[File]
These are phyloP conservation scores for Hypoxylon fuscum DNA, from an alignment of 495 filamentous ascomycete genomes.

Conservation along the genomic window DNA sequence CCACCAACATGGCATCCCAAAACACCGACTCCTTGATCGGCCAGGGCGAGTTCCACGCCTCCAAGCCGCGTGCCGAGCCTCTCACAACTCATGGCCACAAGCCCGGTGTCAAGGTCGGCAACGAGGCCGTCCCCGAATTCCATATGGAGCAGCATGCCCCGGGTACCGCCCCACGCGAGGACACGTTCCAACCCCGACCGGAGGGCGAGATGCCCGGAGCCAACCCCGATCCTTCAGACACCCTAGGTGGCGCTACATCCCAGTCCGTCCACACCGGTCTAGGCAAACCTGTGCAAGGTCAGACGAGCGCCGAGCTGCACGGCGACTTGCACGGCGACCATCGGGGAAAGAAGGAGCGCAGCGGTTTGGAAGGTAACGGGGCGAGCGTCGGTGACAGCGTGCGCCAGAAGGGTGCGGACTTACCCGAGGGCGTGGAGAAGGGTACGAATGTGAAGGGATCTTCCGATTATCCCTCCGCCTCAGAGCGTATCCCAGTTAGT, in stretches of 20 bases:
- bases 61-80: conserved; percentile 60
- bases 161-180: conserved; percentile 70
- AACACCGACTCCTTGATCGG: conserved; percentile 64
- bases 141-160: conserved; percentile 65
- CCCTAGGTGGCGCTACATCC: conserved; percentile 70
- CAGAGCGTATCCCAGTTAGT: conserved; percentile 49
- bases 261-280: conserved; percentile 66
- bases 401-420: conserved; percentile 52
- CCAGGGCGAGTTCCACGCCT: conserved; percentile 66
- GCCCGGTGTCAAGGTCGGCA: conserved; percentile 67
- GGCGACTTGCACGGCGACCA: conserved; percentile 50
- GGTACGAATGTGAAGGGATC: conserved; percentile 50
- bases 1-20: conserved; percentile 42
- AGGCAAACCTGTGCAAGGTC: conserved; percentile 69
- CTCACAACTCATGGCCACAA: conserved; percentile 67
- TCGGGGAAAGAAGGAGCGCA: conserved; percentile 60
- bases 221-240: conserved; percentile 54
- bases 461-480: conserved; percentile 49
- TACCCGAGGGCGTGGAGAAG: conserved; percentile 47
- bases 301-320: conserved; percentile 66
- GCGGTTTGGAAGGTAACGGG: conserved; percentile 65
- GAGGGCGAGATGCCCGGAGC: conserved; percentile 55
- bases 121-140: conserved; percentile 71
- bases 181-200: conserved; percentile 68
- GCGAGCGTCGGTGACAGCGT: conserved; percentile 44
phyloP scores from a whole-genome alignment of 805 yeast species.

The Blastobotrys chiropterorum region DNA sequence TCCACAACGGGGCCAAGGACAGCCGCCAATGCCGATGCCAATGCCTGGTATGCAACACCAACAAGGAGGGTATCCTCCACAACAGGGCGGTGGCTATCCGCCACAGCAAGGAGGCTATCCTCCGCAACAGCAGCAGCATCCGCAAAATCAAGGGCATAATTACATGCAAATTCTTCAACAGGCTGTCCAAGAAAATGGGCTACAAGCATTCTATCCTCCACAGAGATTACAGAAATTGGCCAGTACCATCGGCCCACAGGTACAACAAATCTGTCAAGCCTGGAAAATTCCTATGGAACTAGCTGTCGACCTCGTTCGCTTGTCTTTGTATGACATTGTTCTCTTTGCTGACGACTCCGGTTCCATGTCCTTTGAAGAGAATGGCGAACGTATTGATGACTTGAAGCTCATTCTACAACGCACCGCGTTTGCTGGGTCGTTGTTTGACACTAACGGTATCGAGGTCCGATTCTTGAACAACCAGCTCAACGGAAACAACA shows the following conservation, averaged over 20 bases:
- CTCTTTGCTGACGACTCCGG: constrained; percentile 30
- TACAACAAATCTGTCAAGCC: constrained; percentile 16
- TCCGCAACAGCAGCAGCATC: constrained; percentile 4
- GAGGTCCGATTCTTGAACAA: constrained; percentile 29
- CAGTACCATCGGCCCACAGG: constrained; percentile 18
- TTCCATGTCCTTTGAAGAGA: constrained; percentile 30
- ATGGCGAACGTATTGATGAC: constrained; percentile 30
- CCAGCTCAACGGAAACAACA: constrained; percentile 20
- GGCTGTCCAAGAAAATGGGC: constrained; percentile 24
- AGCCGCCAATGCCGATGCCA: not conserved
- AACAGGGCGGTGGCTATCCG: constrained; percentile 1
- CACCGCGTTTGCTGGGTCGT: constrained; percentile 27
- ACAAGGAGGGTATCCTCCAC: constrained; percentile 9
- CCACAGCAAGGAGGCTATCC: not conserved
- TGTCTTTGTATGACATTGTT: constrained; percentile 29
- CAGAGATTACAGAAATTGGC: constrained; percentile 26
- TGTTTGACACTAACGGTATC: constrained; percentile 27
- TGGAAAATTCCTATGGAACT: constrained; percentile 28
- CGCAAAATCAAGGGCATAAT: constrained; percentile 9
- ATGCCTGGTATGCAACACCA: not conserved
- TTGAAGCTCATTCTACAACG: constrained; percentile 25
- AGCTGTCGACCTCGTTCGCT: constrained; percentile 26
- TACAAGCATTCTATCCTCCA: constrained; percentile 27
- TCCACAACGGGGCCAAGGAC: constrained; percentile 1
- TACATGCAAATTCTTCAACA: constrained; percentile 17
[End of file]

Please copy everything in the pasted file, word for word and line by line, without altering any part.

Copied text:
These are phyloP conservation scores for Hypoxylon fuscum DNA, from an alignment of 495 filamentous ascomycete genomes.

Conservation along the genomic window DNA sequence CCACCAACATGGCATCCCAAAACACCGACTCCTTGATCGGCCAGGGCGAGTTCCACGCCTCCAAGCCGCGTGCCGAGCCTCTCACAACTCATGGCCACAAGCCCGGTGTCAAGGTCGGCAACGAGGCCGTCCCCGAATTCCATATGGAGCAGCATGCCCCGGGTACCGCCCCACGCGAGGACACGTTCCAACCCCGACCGGAGGGCGAGATGCCCGGAGCCAACCCCGATCCTTCAGACACCCTAGGTGGCGCTACATCCCAGTCCGTCCACACCGGTCTAGGCAAACCTGTGCAAGGTCAGACGAGCGCCGAGCTGCACGGCGACTTGCACGGCGACCATCGGGGAAAGAAGGAGCGCAGCGGTTTGGAAGGTAACGGGGCGAGCGTCGGTGACAGCGTGCGCCAGAAGGGTGCGGACTTACCCGAGGGCGTGGAGAAGGGTACGAATGTGAAGGGATCTTCCGATTATCCCTCCGCCTCAGAGCGTATCCCAGTTAGT, in stretches of 20 bases:
- bases 61-80: conserved; percentile 60
- bases 161-180: conserved; percentile 70
- AACACCGACTCCTTGATCGG: conserved; percentile 64
- bases 141-160: conserved; percentile 65
- CCCTAGGTGGCGCTACATCC: conserved; percentile 70
- CAGAGCGTATCCCAGTTAGT: conserved; percentile 49
- bases 261-280: conserved; percentile 66
- bases 401-420: conserved; percentile 52
- CCAGGGCGAGTTCCACGCCT: conserved; percentile 66
- GCCCGGTGTCAAGGTCGGCA: conserved; percentile 67
- GGCGACTTGCACGGCGACCA: conserved; percentile 50
- GGTACGAATGTGAAGGGATC: conserved; percentile 50
- bases 1-20: conserved; percentile 42
- AGGCAAACCTGTGCAAGGTC: conserved; percentile 69
- CTCACAACTCATGGCCACAA: conserved; percentile 67
- TCGGGGAAAGAAGGAGCGCA: conserved; percentile 60
- bases 221-240: conserved; percentile 54
- bases 461-480: conserved; percentile 49
- TACCCGAGGGCGTGGAGAAG: conserved; percentile 47
- bases 301-320: conserved; percentile 66
- GCGGTTTGGAAGGTAACGGG: conserved; percentile 65
- GAGGGCGAGATGCCCGGAGC: conserved; percentile 55
- bases 121-140: conserved; percentile 71
- bases 181-200: conserved; percentile 68
- GCGAGCGTCGGTGACAGCGT: conserved; percentile 44
phyloP scores from a whole-genome alignment of 805 yeast species.

The Blastobotrys chiropterorum region DNA sequence TCCACAACGGGGCCAAGGACAGCCGCCAATGCCGATGCCAATGCCTGGTATGCAACACCAACAAGGAGGGTATCCTCCACAACAGGGCGGTGGCTATCCGCCACAGCAAGGAGGCTATCCTCCGCAACAGCAGCAGCATCCGCAAAATCAAGGGCATAATTACATGCAAATTCTTCAACAGGCTGTCCAAGAAAATGGGCTACAAGCATTCTATCCTCCACAGAGATTACAGAAATTGGCCAGTACCATCGGCCCACAGGTACAACAAATCTGTCAAGCCTGGAAAATTCCTATGGAACTAGCTGTCGACCTCGTTCGCTTGTCTTTGTATGACATTGTTCTCTTTGCTGACGACTCCGGTTCCATGTCCTTTGAAGAGAATGGCGAACGTATTGATGACTTGAAGCTCATTCTACAACGCACCGCGTTTGCTGGGTCGTTGTTTGACACTAACGGTATCGAGGTCCGATTCTTGAACAACCAGCTCAACGGAAACAACA shows the following conservation, averaged over 20 bases:
- CTCTTTGCTGACGACTCCGG: constrained; percentile 30
- TACAACAAATCTGTCAAGCC: constrained; percentile 16
- TCCGCAACAGCAGCAGCATC: constrained; percentile 4
- GAGGTCCGATTCTTGAACAA: constrained; percentile 29
- CAGTACCATCGGCCCACAGG: constrained; percentile 18
- TTCCATGTCCTTTGAAGAGA: constrained; percentile 30
- ATGGCGAACGTATTGATGAC: constrained; percentile 30
- CCAGCTCAACGGAAACAACA: constrained; percentile 20
- GGCTGTCCAAGAAAATGGGC: constrained; percentile 24
- AGCCGCCAATGCCGATGCCA: not conserved
- AACAGGGCGGTGGCTATCCG: constrained; percentile 1
- CACCGCGTTTGCTGGGTCGT: constrained; percentile 27
- ACAAGGAGGGTATCCTCCAC: constrained; percentile 9
- CCACAGCAAGGAGGCTATCC: not conserved
- TGTCTTTGTATGACATTGTT: constrained; percentile 29
- CAGAGATTACAGAAATTGGC: constrained; percentile 26
- TGTTTGACACTAACGGTATC: constrained; percentile 27
- TGGAAAATTCCTATGGAACT: constrained; percentile 28
- CGCAAAATCAAGGGCATAAT: constrained; percentile 9
- ATGCCTGGTATGCAACACCA: not conserved
- TTGAAGCTCATTCTACAACG: constrained; percentile 25
- AGCTGTCGACCTCGTTCGCT: constrained; percentile 26
- TACAAGCATTCTATCCTCCA: constrained; percentile 27
- TCCACAACGGGGCCAAGGAC: constrained; percentile 1
- TACATGCAAATTCTTCAACA: constrained; percentile 17